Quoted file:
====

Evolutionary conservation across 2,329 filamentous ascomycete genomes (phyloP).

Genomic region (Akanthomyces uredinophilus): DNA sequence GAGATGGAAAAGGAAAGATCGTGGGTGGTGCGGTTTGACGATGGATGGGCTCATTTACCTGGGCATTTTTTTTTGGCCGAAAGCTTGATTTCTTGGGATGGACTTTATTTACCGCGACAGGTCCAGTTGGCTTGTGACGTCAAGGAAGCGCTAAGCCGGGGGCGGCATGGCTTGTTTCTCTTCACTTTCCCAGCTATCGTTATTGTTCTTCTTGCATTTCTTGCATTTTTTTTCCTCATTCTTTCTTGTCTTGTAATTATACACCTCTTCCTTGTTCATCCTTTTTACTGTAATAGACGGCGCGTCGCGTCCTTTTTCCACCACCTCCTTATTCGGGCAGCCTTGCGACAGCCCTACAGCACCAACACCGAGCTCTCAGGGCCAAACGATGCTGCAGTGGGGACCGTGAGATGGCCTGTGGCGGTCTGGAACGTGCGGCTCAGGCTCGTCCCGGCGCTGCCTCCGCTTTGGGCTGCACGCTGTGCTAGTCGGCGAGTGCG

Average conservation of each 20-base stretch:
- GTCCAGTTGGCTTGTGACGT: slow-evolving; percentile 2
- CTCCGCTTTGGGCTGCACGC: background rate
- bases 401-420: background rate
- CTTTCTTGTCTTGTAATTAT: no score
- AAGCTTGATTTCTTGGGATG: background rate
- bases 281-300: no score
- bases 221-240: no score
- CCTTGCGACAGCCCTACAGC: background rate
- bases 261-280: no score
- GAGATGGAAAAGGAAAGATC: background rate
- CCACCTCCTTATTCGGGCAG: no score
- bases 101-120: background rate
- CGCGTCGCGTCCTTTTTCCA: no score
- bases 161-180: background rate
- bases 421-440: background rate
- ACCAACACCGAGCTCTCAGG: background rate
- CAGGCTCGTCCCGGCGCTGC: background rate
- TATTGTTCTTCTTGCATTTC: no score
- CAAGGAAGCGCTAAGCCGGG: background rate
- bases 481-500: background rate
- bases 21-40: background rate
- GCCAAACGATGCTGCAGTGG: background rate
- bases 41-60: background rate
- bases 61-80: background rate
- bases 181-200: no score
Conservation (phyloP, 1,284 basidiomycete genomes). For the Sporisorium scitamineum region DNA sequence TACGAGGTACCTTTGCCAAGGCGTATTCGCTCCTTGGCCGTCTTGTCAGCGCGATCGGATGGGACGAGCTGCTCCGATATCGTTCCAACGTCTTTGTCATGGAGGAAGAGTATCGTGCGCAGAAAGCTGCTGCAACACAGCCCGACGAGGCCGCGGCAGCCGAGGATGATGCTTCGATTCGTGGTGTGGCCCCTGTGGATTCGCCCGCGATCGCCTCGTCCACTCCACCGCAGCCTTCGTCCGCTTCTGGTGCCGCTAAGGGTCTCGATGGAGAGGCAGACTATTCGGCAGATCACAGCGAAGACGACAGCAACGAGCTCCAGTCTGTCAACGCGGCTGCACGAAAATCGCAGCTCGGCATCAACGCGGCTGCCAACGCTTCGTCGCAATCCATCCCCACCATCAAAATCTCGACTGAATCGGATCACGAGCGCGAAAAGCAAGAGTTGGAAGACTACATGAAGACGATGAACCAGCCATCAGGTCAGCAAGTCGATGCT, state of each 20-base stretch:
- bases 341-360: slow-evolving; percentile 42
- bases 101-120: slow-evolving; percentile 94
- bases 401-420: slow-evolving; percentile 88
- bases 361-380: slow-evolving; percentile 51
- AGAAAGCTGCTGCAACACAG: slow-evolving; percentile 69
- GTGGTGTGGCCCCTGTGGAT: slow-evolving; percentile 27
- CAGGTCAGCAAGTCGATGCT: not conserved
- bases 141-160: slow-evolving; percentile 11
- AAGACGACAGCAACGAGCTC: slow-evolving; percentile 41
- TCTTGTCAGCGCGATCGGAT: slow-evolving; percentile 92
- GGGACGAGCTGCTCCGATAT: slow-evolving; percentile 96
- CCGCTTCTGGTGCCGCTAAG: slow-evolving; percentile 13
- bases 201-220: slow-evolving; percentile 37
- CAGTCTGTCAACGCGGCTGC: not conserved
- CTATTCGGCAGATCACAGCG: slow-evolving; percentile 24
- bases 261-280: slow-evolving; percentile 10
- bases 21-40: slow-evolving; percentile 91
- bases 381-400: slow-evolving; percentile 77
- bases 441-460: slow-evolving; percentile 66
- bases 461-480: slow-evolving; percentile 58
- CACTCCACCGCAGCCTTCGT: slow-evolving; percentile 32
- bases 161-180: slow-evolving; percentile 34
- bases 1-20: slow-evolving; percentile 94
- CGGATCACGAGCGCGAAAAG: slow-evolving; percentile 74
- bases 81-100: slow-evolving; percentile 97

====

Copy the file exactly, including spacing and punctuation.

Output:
Evolutionary conservation across 2,329 filamentous ascomycete genomes (phyloP).

Genomic region (Akanthomyces uredinophilus): DNA sequence GAGATGGAAAAGGAAAGATCGTGGGTGGTGCGGTTTGACGATGGATGGGCTCATTTACCTGGGCATTTTTTTTTGGCCGAAAGCTTGATTTCTTGGGATGGACTTTATTTACCGCGACAGGTCCAGTTGGCTTGTGACGTCAAGGAAGCGCTAAGCCGGGGGCGGCATGGCTTGTTTCTCTTCACTTTCCCAGCTATCGTTATTGTTCTTCTTGCATTTCTTGCATTTTTTTTCCTCATTCTTTCTTGTCTTGTAATTATACACCTCTTCCTTGTTCATCCTTTTTACTGTAATAGACGGCGCGTCGCGTCCTTTTTCCACCACCTCCTTATTCGGGCAGCCTTGCGACAGCCCTACAGCACCAACACCGAGCTCTCAGGGCCAAACGATGCTGCAGTGGGGACCGTGAGATGGCCTGTGGCGGTCTGGAACGTGCGGCTCAGGCTCGTCCCGGCGCTGCCTCCGCTTTGGGCTGCACGCTGTGCTAGTCGGCGAGTGCG

Average conservation of each 20-base stretch:
- GTCCAGTTGGCTTGTGACGT: slow-evolving; percentile 2
- CTCCGCTTTGGGCTGCACGC: background rate
- bases 401-420: background rate
- CTTTCTTGTCTTGTAATTAT: no score
- AAGCTTGATTTCTTGGGATG: background rate
- bases 281-300: no score
- bases 221-240: no score
- CCTTGCGACAGCCCTACAGC: background rate
- bases 261-280: no score
- GAGATGGAAAAGGAAAGATC: background rate
- CCACCTCCTTATTCGGGCAG: no score
- bases 101-120: background rate
- CGCGTCGCGTCCTTTTTCCA: no score
- bases 161-180: background rate
- bases 421-440: background rate
- ACCAACACCGAGCTCTCAGG: background rate
- CAGGCTCGTCCCGGCGCTGC: background rate
- TATTGTTCTTCTTGCATTTC: no score
- CAAGGAAGCGCTAAGCCGGG: background rate
- bases 481-500: background rate
- bases 21-40: background rate
- GCCAAACGATGCTGCAGTGG: background rate
- bases 41-60: background rate
- bases 61-80: background rate
- bases 181-200: no score
Conservation (phyloP, 1,284 basidiomycete genomes). For the Sporisorium scitamineum region DNA sequence TACGAGGTACCTTTGCCAAGGCGTATTCGCTCCTTGGCCGTCTTGTCAGCGCGATCGGATGGGACGAGCTGCTCCGATATCGTTCCAACGTCTTTGTCATGGAGGAAGAGTATCGTGCGCAGAAAGCTGCTGCAACACAGCCCGACGAGGCCGCGGCAGCCGAGGATGATGCTTCGATTCGTGGTGTGGCCCCTGTGGATTCGCCCGCGATCGCCTCGTCCACTCCACCGCAGCCTTCGTCCGCTTCTGGTGCCGCTAAGGGTCTCGATGGAGAGGCAGACTATTCGGCAGATCACAGCGAAGACGACAGCAACGAGCTCCAGTCTGTCAACGCGGCTGCACGAAAATCGCAGCTCGGCATCAACGCGGCTGCCAACGCTTCGTCGCAATCCATCCCCACCATCAAAATCTCGACTGAATCGGATCACGAGCGCGAAAAGCAAGAGTTGGAAGACTACATGAAGACGATGAACCAGCCATCAGGTCAGCAAGTCGATGCT, state of each 20-base stretch:
- bases 341-360: slow-evolving; percentile 42
- bases 101-120: slow-evolving; percentile 94
- bases 401-420: slow-evolving; percentile 88
- bases 361-380: slow-evolving; percentile 51
- AGAAAGCTGCTGCAACACAG: slow-evolving; percentile 69
- GTGGTGTGGCCCCTGTGGAT: slow-evolving; percentile 27
- CAGGTCAGCAAGTCGATGCT: not conserved
- bases 141-160: slow-evolving; percentile 11
- AAGACGACAGCAACGAGCTC: slow-evolving; percentile 41
- TCTTGTCAGCGCGATCGGAT: slow-evolving; percentile 92
- GGGACGAGCTGCTCCGATAT: slow-evolving; percentile 96
- CCGCTTCTGGTGCCGCTAAG: slow-evolving; percentile 13
- bases 201-220: slow-evolving; percentile 37
- CAGTCTGTCAACGCGGCTGC: not conserved
- CTATTCGGCAGATCACAGCG: slow-evolving; percentile 24
- bases 261-280: slow-evolving; percentile 10
- bases 21-40: slow-evolving; percentile 91
- bases 381-400: slow-evolving; percentile 77
- bases 441-460: slow-evolving; percentile 66
- bases 461-480: slow-evolving; percentile 58
- CACTCCACCGCAGCCTTCGT: slow-evolving; percentile 32
- bases 161-180: slow-evolving; percentile 34
- bases 1-20: slow-evolving; percentile 94
- CGGATCACGAGCGCGAAAAG: slow-evolving; percentile 74
- bases 81-100: slow-evolving; percentile 97